Using leaves in the garden is a smart way to make use of a free and readily available resource. When the seasons change and the neighborhood trees begin to drop their leaves, take a clue and gather that organic matter!
For years we lived in a rural area that meant a longish drive on a country road to get home. In the autumn, one resident on this winding country road – a stranger to us – seemed almost to wait for fall leaves.
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As soon as the oak leaves started dropping, the homeowner started raking. And piling. And burning. The damp leaves would sometimes smolder for days, filling our canyon with a smoky haze.
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At the time, I didn’t stop to introduce myself or suggest alternatives; I just grumbled as I drove by. Shame on me.
Now I realize that she probably didn’t know what an asset she had right there in her yard.
Using leaves in the garden – free organic matter
While those leaves were burning just down the road, I was doing my best to gather up as many fall leaves as I could. Fallen leaves are a terrific resource for gardeners.
If you’ve got fall leaves beginning to drop don’t view them as a nuisance to get rid of as quickly as possible. Look at them as an asset falling from above.
You can use leaves in the garden as mulch and add them to your compost, but even if you don’t plan to use them, don’t let this abundant source of organic matter go to waste; call a friend!
Put them in biodegradable leaf bags and deliver them to your favorite gardener. I guarantee he or she will be thrilled at the opportunity to make some leaf mold for their garden.
If space is a problem for you, consider shredding the leaves. They’ll take up much less real estate and break down even more quickly. There are fancy leaf shredders that are made just for this, but you’ll save yourself some cash by using your lawn mower.
Simply pile the leaves in a flat area and mow right over them. The mower blade will quickly shred the leaves. A lawn mower bag makes it easier to gather the shredded leaves. Use the shredded leaves just as you would use whole leaves in the garden.
Need more ideas for using leaves in the garden? Read on!
Rake them, pile them, and jump in them
The original bounce house, made by Mother Nature. Bonus: Jumping on the pile helps to break down the leaves for mulch and using otherwise in the garden.
Fall leaves for mulch
In the fall, while my neighbor down the road was smoking up the joint, I piled semi-crushed leaves 6-12″ deep around the base of my raspberries. Sure, a few blew away.
But come springtime, those leaves had completely broken down into a rich leaf mold. And the soil around the base of each plant was soft and rich and weed free.
Using leaves in the garden around plants enriches the soil as it holds down weeds. Plus, the resulting leaf mold helps to retain water.
You can pile leaves on all of your vacant garden beds, too. By springtime that organic matter will be largely decomposed, resulting in a lovely leaf mold that will boost soil quality.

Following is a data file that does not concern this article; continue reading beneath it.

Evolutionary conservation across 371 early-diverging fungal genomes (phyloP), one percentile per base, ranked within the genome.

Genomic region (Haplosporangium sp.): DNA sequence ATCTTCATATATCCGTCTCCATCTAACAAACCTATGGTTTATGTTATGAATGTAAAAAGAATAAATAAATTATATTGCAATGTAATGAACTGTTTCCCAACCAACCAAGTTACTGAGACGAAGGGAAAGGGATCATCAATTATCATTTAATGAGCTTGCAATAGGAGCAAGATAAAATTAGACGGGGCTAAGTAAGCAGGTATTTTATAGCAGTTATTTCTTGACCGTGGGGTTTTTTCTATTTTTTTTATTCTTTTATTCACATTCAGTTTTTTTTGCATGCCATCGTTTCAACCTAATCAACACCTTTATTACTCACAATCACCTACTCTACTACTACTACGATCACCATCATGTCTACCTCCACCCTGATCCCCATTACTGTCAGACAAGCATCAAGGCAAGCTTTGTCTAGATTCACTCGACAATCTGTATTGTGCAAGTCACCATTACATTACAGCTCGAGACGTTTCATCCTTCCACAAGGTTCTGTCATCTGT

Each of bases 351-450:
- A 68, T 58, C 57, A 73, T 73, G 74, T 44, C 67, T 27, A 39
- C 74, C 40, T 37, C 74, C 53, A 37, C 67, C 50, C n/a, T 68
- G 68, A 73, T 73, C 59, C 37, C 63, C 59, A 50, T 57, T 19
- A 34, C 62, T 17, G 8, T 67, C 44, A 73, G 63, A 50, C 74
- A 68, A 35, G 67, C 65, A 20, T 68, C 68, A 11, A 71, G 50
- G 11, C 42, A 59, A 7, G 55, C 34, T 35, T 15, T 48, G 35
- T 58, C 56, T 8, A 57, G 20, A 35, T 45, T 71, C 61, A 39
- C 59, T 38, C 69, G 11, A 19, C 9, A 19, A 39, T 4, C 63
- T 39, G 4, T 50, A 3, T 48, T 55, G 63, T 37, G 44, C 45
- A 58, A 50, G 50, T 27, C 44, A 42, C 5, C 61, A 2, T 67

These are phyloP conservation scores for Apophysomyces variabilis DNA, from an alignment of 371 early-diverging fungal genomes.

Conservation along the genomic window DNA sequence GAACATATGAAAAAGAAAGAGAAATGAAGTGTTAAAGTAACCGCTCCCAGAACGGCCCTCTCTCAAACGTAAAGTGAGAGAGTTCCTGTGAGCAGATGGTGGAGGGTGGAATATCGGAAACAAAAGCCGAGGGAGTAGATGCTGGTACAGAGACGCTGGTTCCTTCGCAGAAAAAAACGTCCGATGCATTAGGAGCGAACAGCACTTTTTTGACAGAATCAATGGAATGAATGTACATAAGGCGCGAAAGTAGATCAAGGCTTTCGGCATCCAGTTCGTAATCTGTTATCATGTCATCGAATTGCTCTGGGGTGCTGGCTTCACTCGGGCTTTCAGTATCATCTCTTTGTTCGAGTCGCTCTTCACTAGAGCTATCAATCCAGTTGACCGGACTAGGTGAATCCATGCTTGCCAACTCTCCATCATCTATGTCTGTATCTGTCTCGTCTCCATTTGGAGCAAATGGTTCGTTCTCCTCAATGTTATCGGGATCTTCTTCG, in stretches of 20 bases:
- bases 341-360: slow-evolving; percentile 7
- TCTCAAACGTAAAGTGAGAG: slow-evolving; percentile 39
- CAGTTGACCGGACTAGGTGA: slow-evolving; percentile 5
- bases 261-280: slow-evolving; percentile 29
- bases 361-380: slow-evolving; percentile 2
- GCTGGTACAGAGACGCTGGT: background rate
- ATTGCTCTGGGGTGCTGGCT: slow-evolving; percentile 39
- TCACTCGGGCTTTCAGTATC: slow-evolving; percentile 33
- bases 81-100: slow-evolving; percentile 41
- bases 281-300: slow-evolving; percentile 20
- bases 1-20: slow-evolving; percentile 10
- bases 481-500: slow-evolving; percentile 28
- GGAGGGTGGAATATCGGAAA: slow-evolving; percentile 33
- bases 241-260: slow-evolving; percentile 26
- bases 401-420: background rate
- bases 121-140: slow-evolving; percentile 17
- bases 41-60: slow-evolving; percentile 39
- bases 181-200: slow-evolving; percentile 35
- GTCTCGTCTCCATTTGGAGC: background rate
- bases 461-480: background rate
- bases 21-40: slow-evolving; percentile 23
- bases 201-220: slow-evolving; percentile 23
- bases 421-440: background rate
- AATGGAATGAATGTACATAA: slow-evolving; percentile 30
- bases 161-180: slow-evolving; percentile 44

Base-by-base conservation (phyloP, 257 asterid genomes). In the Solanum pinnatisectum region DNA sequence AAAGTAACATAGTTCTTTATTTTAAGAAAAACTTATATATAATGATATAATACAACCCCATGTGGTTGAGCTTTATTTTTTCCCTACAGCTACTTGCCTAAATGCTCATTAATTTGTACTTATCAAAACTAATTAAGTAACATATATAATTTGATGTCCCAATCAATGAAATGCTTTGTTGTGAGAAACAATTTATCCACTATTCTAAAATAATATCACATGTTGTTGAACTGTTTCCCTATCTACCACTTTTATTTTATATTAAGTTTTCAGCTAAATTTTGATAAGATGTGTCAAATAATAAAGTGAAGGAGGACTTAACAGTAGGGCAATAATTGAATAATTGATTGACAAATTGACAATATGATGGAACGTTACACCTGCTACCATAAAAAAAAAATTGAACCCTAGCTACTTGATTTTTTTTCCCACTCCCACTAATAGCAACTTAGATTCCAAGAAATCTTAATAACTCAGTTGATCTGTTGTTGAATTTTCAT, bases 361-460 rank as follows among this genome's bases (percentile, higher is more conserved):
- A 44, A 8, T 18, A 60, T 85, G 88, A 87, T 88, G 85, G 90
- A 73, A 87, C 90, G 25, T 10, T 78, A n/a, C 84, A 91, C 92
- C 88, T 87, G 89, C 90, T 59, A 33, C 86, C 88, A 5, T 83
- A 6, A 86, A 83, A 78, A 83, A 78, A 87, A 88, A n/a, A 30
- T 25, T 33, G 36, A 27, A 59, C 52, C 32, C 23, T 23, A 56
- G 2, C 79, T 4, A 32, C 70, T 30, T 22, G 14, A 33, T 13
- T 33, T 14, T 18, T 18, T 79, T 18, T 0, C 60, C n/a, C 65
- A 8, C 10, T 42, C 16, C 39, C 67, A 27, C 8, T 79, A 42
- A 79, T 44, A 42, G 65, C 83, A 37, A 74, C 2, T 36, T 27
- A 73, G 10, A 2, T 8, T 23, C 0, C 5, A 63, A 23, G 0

Protect tender plants
You can help insulate tender plants from the ravages of winter by piling on leaves. This doesn’t mean you can grow bananas in Alaska, but if you have some specimens that are borderline for your growing zone, surrounding them with dry leaves will provide a bit of protection.
Simply cover low-growing plants with leaves. For taller plants, create a wire cage around the plant and fill that with leaves.
No need to plant anything in it; just get it started. Come springtime you’ll have a beautiful bed in which to plant veggies. The leaves will have transformed into a lovely leaf mold that will improve your soil’s structure.
If you don’t have a garden space that would benefit from mulch right now, you can add them to your regular compost pile and let it sit over the long winter months.
Crispy fall leaves are an excellent source of carbon to add to the compost pile. I always seem to have plenty of nitrogen additives for the compost, but have a harder time acquiring a carbon source. If you have a similar problem fall leaves might be the answer.
You can also just make a big pile of leaves and let Mother Nature do the rest.
By springtime, that pile of leaves will be greatly reduced in size and you’ll have wonderful leaf mold to add to your garden. To prevent leaf piles from blowing away, cover with a tarp tacked down at the edges with rocks or bricks.
Don’t want to use plastic? You can use an old cotton sheet. (Just be aware that it will start to decompose.)
Feed your worms
Depending on the size of your vermicomposter, this won’t take care of a yard full of leaves, but the worms will absolutely go to town on what you offer.
If all else fails, and you really, truly can’t find something better to do with the abundance of leaves, bundle them up in biodegradable bags and send them to your localgreen waste facility.
Your turn: How do you use leaves in the garden?